+1

    Its SMC not fiberglass so epoxy resin must be used instead of regular. West Sytems is very good.

  8. #8

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    I think I'm just going to use marine-tex. No way I'm going to be able to get a good repair with west systems, I can't get to the inside of it to patch it properly and I can't realistically flip the boat to fix it. If I try to use resin / fiberglass it'll all just flow out of the repair area and i'll be screwed.

    I've got it sanded down and i've ground down the cracks. most don't seem to penetrate through the hull, it seems that there is quite a bit of filler or fairing compound in this area to get the proper hull shape. It looks like it's been repaired before. I've ground the crack out about 1/2" deep and 1/2" wide and I'm going to just fill it with marine tex. 90% of the crack is gone, i'm going to grind a little further in the area where there still appears to be cracking, clean it up good, and fill it out with marine tex. I'll keep an eye on it the next few times out and if it comes back i'll call the insurance company. If it fails again, it'll just fill the void between the hull and the liner, i'll drain it when I get back to shore, and buy a hull or have the insurance fix this one.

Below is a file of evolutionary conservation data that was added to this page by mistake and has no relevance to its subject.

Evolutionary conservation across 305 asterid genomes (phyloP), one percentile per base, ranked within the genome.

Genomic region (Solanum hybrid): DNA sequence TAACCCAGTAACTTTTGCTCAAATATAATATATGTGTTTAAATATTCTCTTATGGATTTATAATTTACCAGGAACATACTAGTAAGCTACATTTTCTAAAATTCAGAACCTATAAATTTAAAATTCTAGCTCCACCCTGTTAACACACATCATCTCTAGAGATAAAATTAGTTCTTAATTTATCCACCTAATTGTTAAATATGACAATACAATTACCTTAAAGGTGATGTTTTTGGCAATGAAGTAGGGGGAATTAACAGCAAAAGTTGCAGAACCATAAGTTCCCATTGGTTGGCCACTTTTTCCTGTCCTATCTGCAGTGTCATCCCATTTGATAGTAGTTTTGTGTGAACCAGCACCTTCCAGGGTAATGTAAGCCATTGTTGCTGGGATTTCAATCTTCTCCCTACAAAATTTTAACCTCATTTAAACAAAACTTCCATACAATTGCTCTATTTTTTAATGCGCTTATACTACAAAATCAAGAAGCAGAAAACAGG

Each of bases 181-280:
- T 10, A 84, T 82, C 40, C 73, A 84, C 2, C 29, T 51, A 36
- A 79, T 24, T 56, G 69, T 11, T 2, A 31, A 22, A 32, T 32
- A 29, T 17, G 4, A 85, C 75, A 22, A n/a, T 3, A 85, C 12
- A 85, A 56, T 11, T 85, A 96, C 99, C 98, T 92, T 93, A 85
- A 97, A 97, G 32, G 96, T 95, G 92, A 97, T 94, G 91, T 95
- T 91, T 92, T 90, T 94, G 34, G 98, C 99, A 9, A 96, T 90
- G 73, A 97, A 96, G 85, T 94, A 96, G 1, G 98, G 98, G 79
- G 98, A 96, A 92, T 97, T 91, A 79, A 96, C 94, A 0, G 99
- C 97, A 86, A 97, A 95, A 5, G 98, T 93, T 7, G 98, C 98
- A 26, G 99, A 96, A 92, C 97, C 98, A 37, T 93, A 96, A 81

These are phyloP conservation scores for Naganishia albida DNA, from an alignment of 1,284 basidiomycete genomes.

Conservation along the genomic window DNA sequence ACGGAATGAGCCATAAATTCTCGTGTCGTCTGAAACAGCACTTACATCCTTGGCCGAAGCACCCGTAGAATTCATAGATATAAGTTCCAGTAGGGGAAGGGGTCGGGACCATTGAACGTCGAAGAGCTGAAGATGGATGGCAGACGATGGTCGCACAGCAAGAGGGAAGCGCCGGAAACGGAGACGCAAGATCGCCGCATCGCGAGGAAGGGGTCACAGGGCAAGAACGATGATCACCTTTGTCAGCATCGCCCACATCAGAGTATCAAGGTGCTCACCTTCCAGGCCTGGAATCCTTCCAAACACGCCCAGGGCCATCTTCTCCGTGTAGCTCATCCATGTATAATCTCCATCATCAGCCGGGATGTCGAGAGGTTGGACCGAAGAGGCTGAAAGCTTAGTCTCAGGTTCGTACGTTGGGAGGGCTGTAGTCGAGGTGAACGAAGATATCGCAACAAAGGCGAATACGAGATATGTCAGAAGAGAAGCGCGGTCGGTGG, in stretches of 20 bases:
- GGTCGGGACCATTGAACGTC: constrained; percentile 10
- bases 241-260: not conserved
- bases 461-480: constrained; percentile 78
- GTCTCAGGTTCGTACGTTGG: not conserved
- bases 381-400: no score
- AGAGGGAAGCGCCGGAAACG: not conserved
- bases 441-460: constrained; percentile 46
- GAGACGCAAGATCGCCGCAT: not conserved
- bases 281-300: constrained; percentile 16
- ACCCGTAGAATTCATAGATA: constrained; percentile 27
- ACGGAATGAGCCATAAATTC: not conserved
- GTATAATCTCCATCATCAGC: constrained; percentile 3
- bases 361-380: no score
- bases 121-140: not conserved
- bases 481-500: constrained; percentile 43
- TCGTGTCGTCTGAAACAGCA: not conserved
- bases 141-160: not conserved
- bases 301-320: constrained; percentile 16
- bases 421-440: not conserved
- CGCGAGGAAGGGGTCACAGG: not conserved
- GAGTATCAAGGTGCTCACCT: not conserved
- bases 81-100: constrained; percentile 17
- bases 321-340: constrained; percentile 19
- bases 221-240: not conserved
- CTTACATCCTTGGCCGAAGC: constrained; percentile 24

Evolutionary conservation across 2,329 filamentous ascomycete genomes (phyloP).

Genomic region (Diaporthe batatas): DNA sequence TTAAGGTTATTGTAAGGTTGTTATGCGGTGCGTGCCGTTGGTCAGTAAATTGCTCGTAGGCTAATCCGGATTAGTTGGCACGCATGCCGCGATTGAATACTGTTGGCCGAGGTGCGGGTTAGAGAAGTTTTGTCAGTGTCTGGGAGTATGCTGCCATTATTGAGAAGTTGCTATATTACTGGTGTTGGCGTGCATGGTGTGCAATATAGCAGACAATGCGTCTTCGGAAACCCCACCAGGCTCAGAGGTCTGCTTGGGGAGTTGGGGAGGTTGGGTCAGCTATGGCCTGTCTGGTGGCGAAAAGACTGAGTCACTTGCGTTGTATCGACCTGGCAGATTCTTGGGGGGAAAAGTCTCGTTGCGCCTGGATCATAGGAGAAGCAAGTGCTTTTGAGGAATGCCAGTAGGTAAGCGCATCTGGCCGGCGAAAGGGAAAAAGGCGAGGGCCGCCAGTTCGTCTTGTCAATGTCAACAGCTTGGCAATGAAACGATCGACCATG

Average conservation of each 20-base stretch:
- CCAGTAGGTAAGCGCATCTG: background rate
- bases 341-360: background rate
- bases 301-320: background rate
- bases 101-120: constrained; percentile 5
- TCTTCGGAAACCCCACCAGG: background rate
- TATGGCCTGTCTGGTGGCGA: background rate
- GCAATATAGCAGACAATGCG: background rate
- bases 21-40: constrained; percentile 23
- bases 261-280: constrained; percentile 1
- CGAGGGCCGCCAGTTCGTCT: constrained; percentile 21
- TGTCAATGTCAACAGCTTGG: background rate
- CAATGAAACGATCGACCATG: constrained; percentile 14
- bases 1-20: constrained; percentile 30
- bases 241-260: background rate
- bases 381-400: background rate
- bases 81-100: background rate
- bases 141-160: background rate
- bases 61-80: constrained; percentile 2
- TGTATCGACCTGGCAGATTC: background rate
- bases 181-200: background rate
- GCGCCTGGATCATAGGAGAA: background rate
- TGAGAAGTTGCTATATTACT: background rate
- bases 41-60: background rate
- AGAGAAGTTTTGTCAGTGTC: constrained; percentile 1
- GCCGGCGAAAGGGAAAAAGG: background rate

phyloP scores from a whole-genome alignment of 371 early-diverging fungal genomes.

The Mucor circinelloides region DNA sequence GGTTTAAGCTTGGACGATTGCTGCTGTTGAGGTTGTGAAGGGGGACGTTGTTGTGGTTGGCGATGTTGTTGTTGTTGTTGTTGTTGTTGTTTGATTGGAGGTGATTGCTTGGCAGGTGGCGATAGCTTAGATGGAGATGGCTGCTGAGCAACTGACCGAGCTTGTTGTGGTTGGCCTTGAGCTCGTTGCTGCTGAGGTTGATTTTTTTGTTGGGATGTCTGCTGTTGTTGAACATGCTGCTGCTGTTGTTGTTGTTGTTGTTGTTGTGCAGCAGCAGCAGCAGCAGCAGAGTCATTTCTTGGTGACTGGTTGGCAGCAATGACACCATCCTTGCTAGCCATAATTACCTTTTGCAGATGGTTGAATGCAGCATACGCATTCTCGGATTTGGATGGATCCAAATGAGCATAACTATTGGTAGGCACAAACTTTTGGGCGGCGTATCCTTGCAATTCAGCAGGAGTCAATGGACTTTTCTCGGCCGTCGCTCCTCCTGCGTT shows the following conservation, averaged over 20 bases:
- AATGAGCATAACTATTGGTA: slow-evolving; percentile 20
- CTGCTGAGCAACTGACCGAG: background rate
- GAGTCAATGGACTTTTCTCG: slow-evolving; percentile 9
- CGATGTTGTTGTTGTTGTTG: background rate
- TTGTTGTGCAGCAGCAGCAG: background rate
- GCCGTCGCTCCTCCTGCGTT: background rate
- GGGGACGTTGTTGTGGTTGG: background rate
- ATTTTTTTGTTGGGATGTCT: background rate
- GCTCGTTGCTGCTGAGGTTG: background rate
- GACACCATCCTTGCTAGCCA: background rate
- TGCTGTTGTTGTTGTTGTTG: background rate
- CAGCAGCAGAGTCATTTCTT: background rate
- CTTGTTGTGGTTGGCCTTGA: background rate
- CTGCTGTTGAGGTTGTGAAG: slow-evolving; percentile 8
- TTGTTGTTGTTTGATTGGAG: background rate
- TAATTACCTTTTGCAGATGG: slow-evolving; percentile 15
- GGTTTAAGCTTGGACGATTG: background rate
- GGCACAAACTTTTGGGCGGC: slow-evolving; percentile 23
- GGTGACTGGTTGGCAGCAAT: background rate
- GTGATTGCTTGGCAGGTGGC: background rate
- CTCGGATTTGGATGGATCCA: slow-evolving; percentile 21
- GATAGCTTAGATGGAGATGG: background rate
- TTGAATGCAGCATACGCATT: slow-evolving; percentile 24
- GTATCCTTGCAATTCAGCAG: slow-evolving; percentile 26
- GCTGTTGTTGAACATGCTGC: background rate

I've already stop drilled all the cracks. Most disappeared when I ground them, they weren't all the way through, so I just have to fill the drilled holes and the ground area.

    Off to west marine to return the west systems and get more marine-tex...

  9. #9
    1200Jet's Avatar
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    You wont have any issues with the epoxy flowing away from the repair, you only need enough to wet out the cloth.

    If you have ground the crack 1/2 inch deep you will be through the hull? I would really stress you dont do a bandaid reair on this?

  10. #10

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    Not through the hull. At least a 1/2" deep. Looks like the keel may have been ripped out of this thing at one point. The bulge on the bow is all filler. Lot's of filler down the keel too.

    Marine-tex is like 4k psi tensile strength. Should be plenty strong enough to repair a crack. This is not delamination, not a puncture, just a crack. 2-3 cracks actually, but still just cracks. Only one of which appears to actually penetrate the hull.

    When I'm done forming it out with the marine-tex, I may do a layer of cloth over it for good measure. I'll probably use marine-tex as the resin there, but I do have some west systems 105 and 206 hardener if I want to go that route. The 105 will wet the cloth better but I think the marine-tex will stick to the marine-tex better.

    I don't know how I'm going to get a good repair by jamming wetted cloth in the crack, or resin with chopped strand. That sounds like a much worse band-aid than grinding it out and filling it in with marine-tex.

    Marine-tex is an epoxy resin that can be used with fiberglass cloth as reinforcement. It does stick to SMC and based on the specs is much better suited to filling in a crack like this than resin or resin with chopped strand mixed in. It is also of a consistency that is easier to work with than resin, when working overhead.